Medtronic ($MDT) continues apace with the heavy sale for its Resolute Integrity drug-eluting stent. In advance of a major conference presentation on Sunday, the Minnesota device giant says the stent has performed well in patients with and without diabetes as a treatment for coronary artery disease.
The company seems to be positioning the product as the drug-eluting stent that can do everything, so to speak. Earlier this month, Medtronic revealed it gained approval in Europe for 7 new indications for the product, upping its total CE mark approvals to 9. Overseas, the stent can now be used to treat everything from acute coronary syndromes to in-stent restenosis and diabetes mellitus.
Integrity also stands out in the U.S. as the only drug-eluting stent that's FDA approved to treat coronary artery disease in diabetic patients, who have a much higher risk of contracting CAD. They're also harder to treat, Medtronic explains, because their coronary arteries are smaller and their high blood sugar levels can complicate the stent procedures.
That reality gives Medtronic's new Resolute data some important context and potentially significant industry punch. The company said 30% of patients that took part in its RESOLUTE clinical study had diabetes (878 to be precise, versus 1,903 who did not have the disease). Medtronic promises the study will show patients with diabetes had consistently low rates of problems for up to two years, despite their higher risk of complications. The rate of death, repeat procedures or heart attacks following stents hit 9.6% for patients with diabetes, and 7.1% for those who did not have the disease.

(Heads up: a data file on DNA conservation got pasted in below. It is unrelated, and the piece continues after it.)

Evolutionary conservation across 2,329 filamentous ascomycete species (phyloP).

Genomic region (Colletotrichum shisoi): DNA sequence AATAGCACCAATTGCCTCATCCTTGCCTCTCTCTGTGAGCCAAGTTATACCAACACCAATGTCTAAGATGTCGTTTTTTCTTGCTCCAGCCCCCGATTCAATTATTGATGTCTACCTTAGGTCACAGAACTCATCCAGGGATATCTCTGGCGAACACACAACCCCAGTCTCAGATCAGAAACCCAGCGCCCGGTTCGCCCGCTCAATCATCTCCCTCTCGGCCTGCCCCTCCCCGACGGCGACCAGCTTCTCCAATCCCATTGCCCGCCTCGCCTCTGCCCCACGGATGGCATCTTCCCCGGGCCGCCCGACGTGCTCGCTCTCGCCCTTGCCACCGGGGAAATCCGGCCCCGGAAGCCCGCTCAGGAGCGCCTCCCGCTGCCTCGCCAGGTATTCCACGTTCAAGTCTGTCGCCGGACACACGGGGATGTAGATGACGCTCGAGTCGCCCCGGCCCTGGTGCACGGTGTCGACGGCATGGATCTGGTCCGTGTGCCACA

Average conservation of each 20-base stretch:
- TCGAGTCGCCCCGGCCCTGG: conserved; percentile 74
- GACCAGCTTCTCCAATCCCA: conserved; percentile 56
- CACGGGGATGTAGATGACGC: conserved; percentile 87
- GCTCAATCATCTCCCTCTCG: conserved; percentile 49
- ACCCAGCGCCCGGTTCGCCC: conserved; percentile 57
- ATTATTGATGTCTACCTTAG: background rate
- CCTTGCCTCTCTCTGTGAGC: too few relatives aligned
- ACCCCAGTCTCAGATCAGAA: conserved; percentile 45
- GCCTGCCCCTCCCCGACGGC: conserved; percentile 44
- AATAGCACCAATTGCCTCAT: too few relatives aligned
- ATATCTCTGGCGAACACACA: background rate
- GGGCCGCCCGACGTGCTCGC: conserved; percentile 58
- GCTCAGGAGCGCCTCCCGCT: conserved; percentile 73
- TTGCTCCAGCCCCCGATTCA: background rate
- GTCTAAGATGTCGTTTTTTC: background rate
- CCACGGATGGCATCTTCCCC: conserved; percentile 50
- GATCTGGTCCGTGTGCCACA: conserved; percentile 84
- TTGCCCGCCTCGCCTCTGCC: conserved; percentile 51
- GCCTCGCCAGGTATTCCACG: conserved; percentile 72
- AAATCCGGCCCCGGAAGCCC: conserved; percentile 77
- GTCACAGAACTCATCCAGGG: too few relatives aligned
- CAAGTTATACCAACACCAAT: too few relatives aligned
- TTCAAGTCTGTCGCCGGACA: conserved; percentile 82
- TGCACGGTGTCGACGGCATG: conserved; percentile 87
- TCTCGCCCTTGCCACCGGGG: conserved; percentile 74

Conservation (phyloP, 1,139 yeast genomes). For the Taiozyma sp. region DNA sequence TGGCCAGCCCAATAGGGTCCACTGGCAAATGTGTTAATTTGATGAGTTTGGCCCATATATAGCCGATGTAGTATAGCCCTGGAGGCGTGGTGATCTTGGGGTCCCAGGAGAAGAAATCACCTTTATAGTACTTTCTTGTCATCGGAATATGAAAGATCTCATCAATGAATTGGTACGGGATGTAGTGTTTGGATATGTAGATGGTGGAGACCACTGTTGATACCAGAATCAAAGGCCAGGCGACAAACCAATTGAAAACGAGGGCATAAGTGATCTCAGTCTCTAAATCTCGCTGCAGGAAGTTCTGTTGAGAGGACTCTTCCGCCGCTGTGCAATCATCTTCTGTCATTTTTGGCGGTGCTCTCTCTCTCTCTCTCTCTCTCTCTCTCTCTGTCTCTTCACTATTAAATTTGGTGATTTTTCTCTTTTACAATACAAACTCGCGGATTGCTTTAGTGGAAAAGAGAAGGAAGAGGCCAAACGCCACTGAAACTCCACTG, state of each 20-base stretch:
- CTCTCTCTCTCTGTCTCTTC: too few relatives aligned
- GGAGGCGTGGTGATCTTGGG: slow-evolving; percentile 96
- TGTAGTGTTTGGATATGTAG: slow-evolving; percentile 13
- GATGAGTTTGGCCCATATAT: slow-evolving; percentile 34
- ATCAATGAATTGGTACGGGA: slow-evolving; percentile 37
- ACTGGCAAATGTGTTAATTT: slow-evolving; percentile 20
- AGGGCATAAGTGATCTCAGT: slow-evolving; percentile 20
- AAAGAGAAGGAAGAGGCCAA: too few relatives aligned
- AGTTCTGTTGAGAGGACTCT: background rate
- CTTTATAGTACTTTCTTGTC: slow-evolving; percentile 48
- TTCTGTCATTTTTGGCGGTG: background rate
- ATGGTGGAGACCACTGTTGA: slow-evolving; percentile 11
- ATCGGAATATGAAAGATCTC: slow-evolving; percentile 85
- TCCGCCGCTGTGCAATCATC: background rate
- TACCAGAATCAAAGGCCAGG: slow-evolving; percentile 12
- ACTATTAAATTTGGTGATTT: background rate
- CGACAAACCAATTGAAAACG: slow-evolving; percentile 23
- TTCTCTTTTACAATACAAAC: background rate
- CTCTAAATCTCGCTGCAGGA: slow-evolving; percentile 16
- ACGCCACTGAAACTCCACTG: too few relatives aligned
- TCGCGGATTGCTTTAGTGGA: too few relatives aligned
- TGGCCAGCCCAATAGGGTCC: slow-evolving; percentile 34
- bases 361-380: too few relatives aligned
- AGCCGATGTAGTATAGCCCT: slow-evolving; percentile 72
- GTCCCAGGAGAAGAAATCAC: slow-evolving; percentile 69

Of course, the rate of post-stent complications is still higher in the diabetes population. But the number appears low enough it seems to make Integrity stent a viable, less invasive option compared with what CAD/diabetes patients more typically face: open heart surgery. Medtronic will disclose further details on Sunday at the American Association of Clinical Endocrinologists 21st Annual Scientific and Clinical Congress in Philadelphia, during the event's late-breaking clinical trials session.
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